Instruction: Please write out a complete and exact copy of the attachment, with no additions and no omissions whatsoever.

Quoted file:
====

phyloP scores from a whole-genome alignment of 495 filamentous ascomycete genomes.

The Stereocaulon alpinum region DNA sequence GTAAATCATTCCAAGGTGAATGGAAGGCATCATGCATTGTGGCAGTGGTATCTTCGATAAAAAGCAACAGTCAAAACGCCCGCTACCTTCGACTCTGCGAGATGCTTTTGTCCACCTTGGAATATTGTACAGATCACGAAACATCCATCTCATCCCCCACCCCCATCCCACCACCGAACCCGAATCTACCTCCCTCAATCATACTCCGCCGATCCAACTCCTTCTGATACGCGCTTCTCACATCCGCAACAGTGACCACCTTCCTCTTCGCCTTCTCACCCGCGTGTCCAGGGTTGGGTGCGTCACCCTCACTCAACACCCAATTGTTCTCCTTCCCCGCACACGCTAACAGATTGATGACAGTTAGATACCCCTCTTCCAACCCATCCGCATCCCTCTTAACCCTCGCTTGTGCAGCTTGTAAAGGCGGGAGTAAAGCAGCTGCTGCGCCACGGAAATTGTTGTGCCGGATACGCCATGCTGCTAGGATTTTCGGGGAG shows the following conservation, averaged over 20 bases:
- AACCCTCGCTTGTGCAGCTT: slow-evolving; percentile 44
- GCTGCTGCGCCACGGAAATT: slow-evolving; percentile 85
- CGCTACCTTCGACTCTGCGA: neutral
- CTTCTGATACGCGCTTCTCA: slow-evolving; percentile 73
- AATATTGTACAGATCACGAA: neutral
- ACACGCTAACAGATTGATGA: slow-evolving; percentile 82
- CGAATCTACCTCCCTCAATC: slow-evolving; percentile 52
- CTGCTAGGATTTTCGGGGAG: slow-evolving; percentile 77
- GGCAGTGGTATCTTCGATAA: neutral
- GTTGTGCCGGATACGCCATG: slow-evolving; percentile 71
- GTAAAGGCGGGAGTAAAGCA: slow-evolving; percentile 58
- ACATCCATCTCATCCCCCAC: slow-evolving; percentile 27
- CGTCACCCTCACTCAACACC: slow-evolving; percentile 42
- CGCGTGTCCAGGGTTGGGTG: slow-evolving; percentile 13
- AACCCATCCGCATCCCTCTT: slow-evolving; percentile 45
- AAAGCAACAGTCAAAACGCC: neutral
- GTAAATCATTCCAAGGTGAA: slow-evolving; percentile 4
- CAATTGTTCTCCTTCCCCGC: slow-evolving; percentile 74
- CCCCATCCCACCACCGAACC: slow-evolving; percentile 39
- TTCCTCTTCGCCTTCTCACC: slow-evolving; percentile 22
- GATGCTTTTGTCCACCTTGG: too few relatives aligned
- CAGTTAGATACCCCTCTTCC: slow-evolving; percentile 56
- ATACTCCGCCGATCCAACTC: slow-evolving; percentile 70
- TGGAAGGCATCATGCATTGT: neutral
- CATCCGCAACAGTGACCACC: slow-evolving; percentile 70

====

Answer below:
phyloP scores from a whole-genome alignment of 495 filamentous ascomycete genomes.

The Stereocaulon alpinum region DNA sequence GTAAATCATTCCAAGGTGAATGGAAGGCATCATGCATTGTGGCAGTGGTATCTTCGATAAAAAGCAACAGTCAAAACGCCCGCTACCTTCGACTCTGCGAGATGCTTTTGTCCACCTTGGAATATTGTACAGATCACGAAACATCCATCTCATCCCCCACCCCCATCCCACCACCGAACCCGAATCTACCTCCCTCAATCATACTCCGCCGATCCAACTCCTTCTGATACGCGCTTCTCACATCCGCAACAGTGACCACCTTCCTCTTCGCCTTCTCACCCGCGTGTCCAGGGTTGGGTGCGTCACCCTCACTCAACACCCAATTGTTCTCCTTCCCCGCACACGCTAACAGATTGATGACAGTTAGATACCCCTCTTCCAACCCATCCGCATCCCTCTTAACCCTCGCTTGTGCAGCTTGTAAAGGCGGGAGTAAAGCAGCTGCTGCGCCACGGAAATTGTTGTGCCGGATACGCCATGCTGCTAGGATTTTCGGGGAG shows the following conservation, averaged over 20 bases:
- AACCCTCGCTTGTGCAGCTT: slow-evolving; percentile 44
- GCTGCTGCGCCACGGAAATT: slow-evolving; percentile 85
- CGCTACCTTCGACTCTGCGA: neutral
- CTTCTGATACGCGCTTCTCA: slow-evolving; percentile 73
- AATATTGTACAGATCACGAA: neutral
- ACACGCTAACAGATTGATGA: slow-evolving; percentile 82
- CGAATCTACCTCCCTCAATC: slow-evolving; percentile 52
- CTGCTAGGATTTTCGGGGAG: slow-evolving; percentile 77
- GGCAGTGGTATCTTCGATAA: neutral
- GTTGTGCCGGATACGCCATG: slow-evolving; percentile 71
- GTAAAGGCGGGAGTAAAGCA: slow-evolving; percentile 58
- ACATCCATCTCATCCCCCAC: slow-evolving; percentile 27
- CGTCACCCTCACTCAACACC: slow-evolving; percentile 42
- CGCGTGTCCAGGGTTGGGTG: slow-evolving; percentile 13
- AACCCATCCGCATCCCTCTT: slow-evolving; percentile 45
- AAAGCAACAGTCAAAACGCC: neutral
- GTAAATCATTCCAAGGTGAA: slow-evolving; percentile 4
- CAATTGTTCTCCTTCCCCGC: slow-evolving; percentile 74
- CCCCATCCCACCACCGAACC: slow-evolving; percentile 39
- TTCCTCTTCGCCTTCTCACC: slow-evolving; percentile 22
- GATGCTTTTGTCCACCTTGG: too few relatives aligned
- CAGTTAGATACCCCTCTTCC: slow-evolving; percentile 56
- ATACTCCGCCGATCCAACTC: slow-evolving; percentile 70
- TGGAAGGCATCATGCATTGT: neutral
- CATCCGCAACAGTGACCACC: slow-evolving; percentile 70